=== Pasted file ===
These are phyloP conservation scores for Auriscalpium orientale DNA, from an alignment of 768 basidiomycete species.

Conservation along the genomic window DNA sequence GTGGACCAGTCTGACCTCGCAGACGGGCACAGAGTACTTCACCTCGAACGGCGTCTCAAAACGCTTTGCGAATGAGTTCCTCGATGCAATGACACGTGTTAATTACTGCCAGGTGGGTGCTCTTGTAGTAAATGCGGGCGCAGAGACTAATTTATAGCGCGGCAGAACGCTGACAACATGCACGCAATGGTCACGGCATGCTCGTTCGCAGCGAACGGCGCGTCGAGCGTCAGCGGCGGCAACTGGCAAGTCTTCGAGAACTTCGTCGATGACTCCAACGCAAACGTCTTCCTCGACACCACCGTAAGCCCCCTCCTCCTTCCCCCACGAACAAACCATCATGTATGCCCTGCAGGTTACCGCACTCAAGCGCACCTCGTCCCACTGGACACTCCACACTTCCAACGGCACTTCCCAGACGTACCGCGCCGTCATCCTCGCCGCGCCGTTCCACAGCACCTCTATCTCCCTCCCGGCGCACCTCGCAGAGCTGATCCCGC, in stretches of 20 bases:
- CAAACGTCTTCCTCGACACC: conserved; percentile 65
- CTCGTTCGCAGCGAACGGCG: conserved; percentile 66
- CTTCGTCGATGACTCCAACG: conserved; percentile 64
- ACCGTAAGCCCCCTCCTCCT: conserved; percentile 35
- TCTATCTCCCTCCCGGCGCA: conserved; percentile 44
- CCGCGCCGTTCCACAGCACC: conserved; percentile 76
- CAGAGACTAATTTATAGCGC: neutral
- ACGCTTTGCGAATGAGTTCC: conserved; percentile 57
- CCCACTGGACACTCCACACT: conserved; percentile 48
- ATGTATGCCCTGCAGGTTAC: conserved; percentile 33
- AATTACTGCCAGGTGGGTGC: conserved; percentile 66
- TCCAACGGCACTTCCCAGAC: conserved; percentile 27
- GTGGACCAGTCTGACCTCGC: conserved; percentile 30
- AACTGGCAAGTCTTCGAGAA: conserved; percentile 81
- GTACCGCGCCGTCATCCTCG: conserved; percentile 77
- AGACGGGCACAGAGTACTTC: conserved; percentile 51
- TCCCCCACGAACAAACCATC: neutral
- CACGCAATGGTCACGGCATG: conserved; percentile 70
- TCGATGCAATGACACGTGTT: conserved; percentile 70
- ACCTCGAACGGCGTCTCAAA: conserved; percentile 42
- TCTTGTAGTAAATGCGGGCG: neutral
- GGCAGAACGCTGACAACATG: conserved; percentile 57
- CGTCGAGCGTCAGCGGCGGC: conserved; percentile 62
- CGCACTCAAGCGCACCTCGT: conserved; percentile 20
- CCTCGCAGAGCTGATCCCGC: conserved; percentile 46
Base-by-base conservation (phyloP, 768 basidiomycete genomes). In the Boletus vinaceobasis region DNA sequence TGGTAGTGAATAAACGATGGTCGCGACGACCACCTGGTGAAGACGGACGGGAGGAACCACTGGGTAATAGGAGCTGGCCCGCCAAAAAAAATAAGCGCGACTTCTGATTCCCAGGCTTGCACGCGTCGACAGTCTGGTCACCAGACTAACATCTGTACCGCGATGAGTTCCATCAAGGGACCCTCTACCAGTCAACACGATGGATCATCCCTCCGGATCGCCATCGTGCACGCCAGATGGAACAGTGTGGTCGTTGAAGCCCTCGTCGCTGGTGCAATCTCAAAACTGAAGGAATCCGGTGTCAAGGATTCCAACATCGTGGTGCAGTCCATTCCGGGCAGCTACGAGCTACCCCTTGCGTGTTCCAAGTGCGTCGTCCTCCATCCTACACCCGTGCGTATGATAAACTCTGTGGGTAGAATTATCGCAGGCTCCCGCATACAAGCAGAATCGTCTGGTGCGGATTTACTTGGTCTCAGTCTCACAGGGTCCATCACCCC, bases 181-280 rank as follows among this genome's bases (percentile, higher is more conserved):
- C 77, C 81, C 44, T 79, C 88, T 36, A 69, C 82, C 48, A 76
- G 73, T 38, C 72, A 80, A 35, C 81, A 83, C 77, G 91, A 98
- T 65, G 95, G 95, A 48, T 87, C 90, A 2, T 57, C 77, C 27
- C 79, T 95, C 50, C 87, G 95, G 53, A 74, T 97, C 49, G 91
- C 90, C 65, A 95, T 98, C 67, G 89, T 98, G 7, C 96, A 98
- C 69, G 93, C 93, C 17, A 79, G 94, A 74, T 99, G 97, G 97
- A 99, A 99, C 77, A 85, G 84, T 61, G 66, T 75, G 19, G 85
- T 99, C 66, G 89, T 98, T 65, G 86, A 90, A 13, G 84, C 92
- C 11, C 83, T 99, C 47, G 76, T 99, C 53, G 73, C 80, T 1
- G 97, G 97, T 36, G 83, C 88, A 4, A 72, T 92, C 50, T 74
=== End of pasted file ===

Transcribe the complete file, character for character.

These are phyloP conservation scores for Auriscalpium orientale DNA, from an alignment of 768 basidiomycete species.

Conservation along the genomic window DNA sequence GTGGACCAGTCTGACCTCGCAGACGGGCACAGAGTACTTCACCTCGAACGGCGTCTCAAAACGCTTTGCGAATGAGTTCCTCGATGCAATGACACGTGTTAATTACTGCCAGGTGGGTGCTCTTGTAGTAAATGCGGGCGCAGAGACTAATTTATAGCGCGGCAGAACGCTGACAACATGCACGCAATGGTCACGGCATGCTCGTTCGCAGCGAACGGCGCGTCGAGCGTCAGCGGCGGCAACTGGCAAGTCTTCGAGAACTTCGTCGATGACTCCAACGCAAACGTCTTCCTCGACACCACCGTAAGCCCCCTCCTCCTTCCCCCACGAACAAACCATCATGTATGCCCTGCAGGTTACCGCACTCAAGCGCACCTCGTCCCACTGGACACTCCACACTTCCAACGGCACTTCCCAGACGTACCGCGCCGTCATCCTCGCCGCGCCGTTCCACAGCACCTCTATCTCCCTCCCGGCGCACCTCGCAGAGCTGATCCCGC, in stretches of 20 bases:
- CAAACGTCTTCCTCGACACC: conserved; percentile 65
- CTCGTTCGCAGCGAACGGCG: conserved; percentile 66
- CTTCGTCGATGACTCCAACG: conserved; percentile 64
- ACCGTAAGCCCCCTCCTCCT: conserved; percentile 35
- TCTATCTCCCTCCCGGCGCA: conserved; percentile 44
- CCGCGCCGTTCCACAGCACC: conserved; percentile 76
- CAGAGACTAATTTATAGCGC: neutral
- ACGCTTTGCGAATGAGTTCC: conserved; percentile 57
- CCCACTGGACACTCCACACT: conserved; percentile 48
- ATGTATGCCCTGCAGGTTAC: conserved; percentile 33
- AATTACTGCCAGGTGGGTGC: conserved; percentile 66
- TCCAACGGCACTTCCCAGAC: conserved; percentile 27
- GTGGACCAGTCTGACCTCGC: conserved; percentile 30
- AACTGGCAAGTCTTCGAGAA: conserved; percentile 81
- GTACCGCGCCGTCATCCTCG: conserved; percentile 77
- AGACGGGCACAGAGTACTTC: conserved; percentile 51
- TCCCCCACGAACAAACCATC: neutral
- CACGCAATGGTCACGGCATG: conserved; percentile 70
- TCGATGCAATGACACGTGTT: conserved; percentile 70
- ACCTCGAACGGCGTCTCAAA: conserved; percentile 42
- TCTTGTAGTAAATGCGGGCG: neutral
- GGCAGAACGCTGACAACATG: conserved; percentile 57
- CGTCGAGCGTCAGCGGCGGC: conserved; percentile 62
- CGCACTCAAGCGCACCTCGT: conserved; percentile 20
- CCTCGCAGAGCTGATCCCGC: conserved; percentile 46
Base-by-base conservation (phyloP, 768 basidiomycete genomes). In the Boletus vinaceobasis region DNA sequence TGGTAGTGAATAAACGATGGTCGCGACGACCACCTGGTGAAGACGGACGGGAGGAACCACTGGGTAATAGGAGCTGGCCCGCCAAAAAAAATAAGCGCGACTTCTGATTCCCAGGCTTGCACGCGTCGACAGTCTGGTCACCAGACTAACATCTGTACCGCGATGAGTTCCATCAAGGGACCCTCTACCAGTCAACACGATGGATCATCCCTCCGGATCGCCATCGTGCACGCCAGATGGAACAGTGTGGTCGTTGAAGCCCTCGTCGCTGGTGCAATCTCAAAACTGAAGGAATCCGGTGTCAAGGATTCCAACATCGTGGTGCAGTCCATTCCGGGCAGCTACGAGCTACCCCTTGCGTGTTCCAAGTGCGTCGTCCTCCATCCTACACCCGTGCGTATGATAAACTCTGTGGGTAGAATTATCGCAGGCTCCCGCATACAAGCAGAATCGTCTGGTGCGGATTTACTTGGTCTCAGTCTCACAGGGTCCATCACCCC, bases 181-280 rank as follows among this genome's bases (percentile, higher is more conserved):
- C 77, C 81, C 44, T 79, C 88, T 36, A 69, C 82, C 48, A 76
- G 73, T 38, C 72, A 80, A 35, C 81, A 83, C 77, G 91, A 98
- T 65, G 95, G 95, A 48, T 87, C 90, A 2, T 57, C 77, C 27
- C 79, T 95, C 50, C 87, G 95, G 53, A 74, T 97, C 49, G 91
- C 90, C 65, A 95, T 98, C 67, G 89, T 98, G 7, C 96, A 98
- C 69, G 93, C 93, C 17, A 79, G 94, A 74, T 99, G 97, G 97
- A 99, A 99, C 77, A 85, G 84, T 61, G 66, T 75, G 19, G 85
- T 99, C 66, G 89, T 98, T 65, G 86, A 90, A 13, G 84, C 92
- C 11, C 83, T 99, C 47, G 76, T 99, C 53, G 73, C 80, T 1
- G 97, G 97, T 36, G 83, C 88, A 4, A 72, T 92, C 50, T 74